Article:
Methoden: 30 Versuchspersonen wurden gebeten, jeweils fünf Counter Movement Jumps ohne, mit tonisierender und mit detonisierender Muskeltapeanlage am M. quadricpes femoris durchzuführen. Die Tapebedingungen wurden randomisiert dargeboten und die Probanden waren hinsichtlich der unterschiedlichen postulierten Effekte der Anlagetechniken blind. Als Indikator der Sprungkraft diente die Flughöhe. Die Counter Movement Jumps wurden mittels Highspeed-Kamera aufgezeichnet. Zur Ermittlung der subjektiven Einschätzung wurde eine elfstufige Likert-Skala (-5=stark beeinträchtigt, 0=weder noch, +5=stark unterstützt) eingesetzt. Hier sollten die Probanden die beiden Tapeanlagen jeweils in Bezug auf die allgemeine Sprungkraft, sowie auf das wahrgenommene Beingefühl bewerten.
Ergebnisse: Beide Tapeanlagen mindern die vertikale Sprungkraft, werden jedoch von den Probanden subjektiv als unterstützend eingeschätzt. Es lässt sich kein Unterschied zwischen tonisierenden und detonisierenden Tapeanlagen nachweisen.
Diskussion: Postulierte leistungsfördernde Effekte elastischer Tapeanlagen auf die vertikale Sprungkraft bei gesunden Probanden können demnach widerlegt werden. Ein Einfluss elastischer Tapeanlagen auf das subjektive Empfinden der Probanden ist jedoch gegeben. Die Applikation sollte daher kontextspezifisch genutzt und abgewägt werden.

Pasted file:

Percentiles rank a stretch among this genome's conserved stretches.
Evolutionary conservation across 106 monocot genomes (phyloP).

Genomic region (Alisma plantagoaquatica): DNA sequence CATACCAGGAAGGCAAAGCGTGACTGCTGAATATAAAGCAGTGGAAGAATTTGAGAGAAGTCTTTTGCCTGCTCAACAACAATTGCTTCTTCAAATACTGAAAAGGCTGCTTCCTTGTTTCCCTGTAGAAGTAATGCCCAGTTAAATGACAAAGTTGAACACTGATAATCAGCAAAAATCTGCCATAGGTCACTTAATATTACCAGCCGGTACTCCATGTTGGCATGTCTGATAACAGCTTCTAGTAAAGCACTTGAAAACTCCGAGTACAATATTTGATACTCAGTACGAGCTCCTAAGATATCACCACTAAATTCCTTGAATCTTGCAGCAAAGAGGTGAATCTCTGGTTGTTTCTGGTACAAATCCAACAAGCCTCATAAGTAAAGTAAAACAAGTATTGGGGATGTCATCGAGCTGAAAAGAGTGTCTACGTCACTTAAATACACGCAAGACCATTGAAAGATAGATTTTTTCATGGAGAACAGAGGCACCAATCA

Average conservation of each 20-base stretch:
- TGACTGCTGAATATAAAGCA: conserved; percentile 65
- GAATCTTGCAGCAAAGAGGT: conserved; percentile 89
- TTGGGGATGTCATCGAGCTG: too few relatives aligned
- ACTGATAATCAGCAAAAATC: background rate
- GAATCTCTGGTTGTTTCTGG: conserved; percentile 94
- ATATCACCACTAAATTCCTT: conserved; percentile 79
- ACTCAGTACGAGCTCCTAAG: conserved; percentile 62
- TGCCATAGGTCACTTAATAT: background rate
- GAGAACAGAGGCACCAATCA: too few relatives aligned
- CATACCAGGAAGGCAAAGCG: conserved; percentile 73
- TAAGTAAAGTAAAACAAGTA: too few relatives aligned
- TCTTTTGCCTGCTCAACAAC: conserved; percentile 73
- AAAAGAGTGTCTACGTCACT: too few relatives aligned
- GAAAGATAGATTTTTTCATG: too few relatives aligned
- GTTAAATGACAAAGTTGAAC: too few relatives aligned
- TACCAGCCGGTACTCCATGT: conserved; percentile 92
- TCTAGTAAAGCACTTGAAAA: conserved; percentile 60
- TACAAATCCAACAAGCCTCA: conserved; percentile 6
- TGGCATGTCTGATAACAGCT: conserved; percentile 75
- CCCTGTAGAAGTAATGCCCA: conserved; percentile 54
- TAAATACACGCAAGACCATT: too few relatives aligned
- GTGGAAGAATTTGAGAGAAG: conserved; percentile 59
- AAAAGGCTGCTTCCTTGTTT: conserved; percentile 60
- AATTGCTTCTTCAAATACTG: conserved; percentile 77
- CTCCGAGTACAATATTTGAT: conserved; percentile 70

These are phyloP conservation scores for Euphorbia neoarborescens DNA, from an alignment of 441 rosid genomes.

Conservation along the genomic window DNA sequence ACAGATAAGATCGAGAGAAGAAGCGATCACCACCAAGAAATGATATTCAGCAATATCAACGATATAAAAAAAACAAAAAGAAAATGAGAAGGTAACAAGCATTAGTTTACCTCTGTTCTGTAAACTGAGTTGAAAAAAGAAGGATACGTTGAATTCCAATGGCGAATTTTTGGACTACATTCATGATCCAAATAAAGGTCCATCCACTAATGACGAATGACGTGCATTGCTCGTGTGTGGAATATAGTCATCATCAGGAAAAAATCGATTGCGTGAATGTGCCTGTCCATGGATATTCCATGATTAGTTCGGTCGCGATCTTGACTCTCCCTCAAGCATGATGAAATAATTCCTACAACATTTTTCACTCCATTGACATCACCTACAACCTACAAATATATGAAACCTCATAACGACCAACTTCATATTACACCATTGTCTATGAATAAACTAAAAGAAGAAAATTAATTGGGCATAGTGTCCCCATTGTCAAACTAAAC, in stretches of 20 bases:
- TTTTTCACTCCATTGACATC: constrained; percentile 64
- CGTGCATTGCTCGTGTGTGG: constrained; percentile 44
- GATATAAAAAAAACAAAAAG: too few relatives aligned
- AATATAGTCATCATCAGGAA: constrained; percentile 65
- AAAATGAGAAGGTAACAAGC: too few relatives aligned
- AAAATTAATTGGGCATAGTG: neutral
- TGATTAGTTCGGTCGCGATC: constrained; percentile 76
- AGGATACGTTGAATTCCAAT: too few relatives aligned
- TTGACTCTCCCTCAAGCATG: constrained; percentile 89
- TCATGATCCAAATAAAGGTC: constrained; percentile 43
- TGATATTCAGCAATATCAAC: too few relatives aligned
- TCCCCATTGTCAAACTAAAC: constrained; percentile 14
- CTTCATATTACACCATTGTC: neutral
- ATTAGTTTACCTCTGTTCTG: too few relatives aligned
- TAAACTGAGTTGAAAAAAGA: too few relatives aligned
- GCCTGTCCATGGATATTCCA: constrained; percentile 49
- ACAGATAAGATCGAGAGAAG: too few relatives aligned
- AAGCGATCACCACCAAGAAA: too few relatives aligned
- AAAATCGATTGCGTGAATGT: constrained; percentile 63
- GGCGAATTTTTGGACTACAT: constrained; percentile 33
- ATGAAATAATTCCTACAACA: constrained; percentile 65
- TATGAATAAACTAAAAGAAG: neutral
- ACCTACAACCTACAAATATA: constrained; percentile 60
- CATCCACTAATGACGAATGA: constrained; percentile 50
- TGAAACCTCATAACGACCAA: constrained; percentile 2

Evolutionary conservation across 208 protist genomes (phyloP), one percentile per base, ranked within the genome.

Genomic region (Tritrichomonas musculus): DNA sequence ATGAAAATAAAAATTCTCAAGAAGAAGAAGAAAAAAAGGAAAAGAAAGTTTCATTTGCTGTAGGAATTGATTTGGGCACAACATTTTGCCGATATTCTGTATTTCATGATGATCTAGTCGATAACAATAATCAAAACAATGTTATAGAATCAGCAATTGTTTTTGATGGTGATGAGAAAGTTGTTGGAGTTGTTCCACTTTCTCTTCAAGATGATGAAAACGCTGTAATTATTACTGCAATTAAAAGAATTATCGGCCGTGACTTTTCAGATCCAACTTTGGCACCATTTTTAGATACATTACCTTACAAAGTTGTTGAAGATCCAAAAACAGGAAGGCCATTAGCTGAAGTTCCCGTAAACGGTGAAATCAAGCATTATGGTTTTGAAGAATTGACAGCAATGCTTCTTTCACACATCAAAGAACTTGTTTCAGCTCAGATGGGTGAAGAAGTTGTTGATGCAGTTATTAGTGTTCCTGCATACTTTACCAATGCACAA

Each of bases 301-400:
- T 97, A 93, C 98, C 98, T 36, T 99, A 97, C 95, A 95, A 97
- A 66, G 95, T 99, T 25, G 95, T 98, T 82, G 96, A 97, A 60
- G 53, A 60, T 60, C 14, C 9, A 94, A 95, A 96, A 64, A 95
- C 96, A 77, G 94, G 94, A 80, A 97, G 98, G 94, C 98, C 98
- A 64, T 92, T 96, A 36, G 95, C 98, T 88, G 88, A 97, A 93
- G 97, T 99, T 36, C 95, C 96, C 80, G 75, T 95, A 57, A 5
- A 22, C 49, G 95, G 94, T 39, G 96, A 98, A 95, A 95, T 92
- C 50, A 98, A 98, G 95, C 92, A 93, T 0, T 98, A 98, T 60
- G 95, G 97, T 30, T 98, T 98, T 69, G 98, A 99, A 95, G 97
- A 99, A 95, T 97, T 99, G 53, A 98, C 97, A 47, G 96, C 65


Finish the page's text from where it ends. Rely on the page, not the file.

SCHLÜSSELWÖRTER: Kinesiotaping, Counter Movement Jump, sportliche Leistungsfähigkeit, Videoanalyse, Likert-Skala
Introduction, Problem and Goal
Elastic tape applications are used in rehabilitation and prevention of sports injuries, to support functionality of muscles and joints, the flow of blood and lymph and sensitivity to pain (10, 13) and are currently enjoying wide use and popularity (12). Performance-enhancing mechanisms of action are also postulated in the context of musculoskeletal sports performance capacity (2, 9, 19). To support muscle functionality, elastic tapings are differentiated with respect to the position in relation to the direction of the muscle. Elastic muscle tapes are thereby applied from the muscle origin to the muscle insertion if they are to have a facilitative effect on the target muscle. An inhibitory effect on the target muscle is to be effected if the elastic tape is applied from the muscle insertion to the muscle origin (10, 13).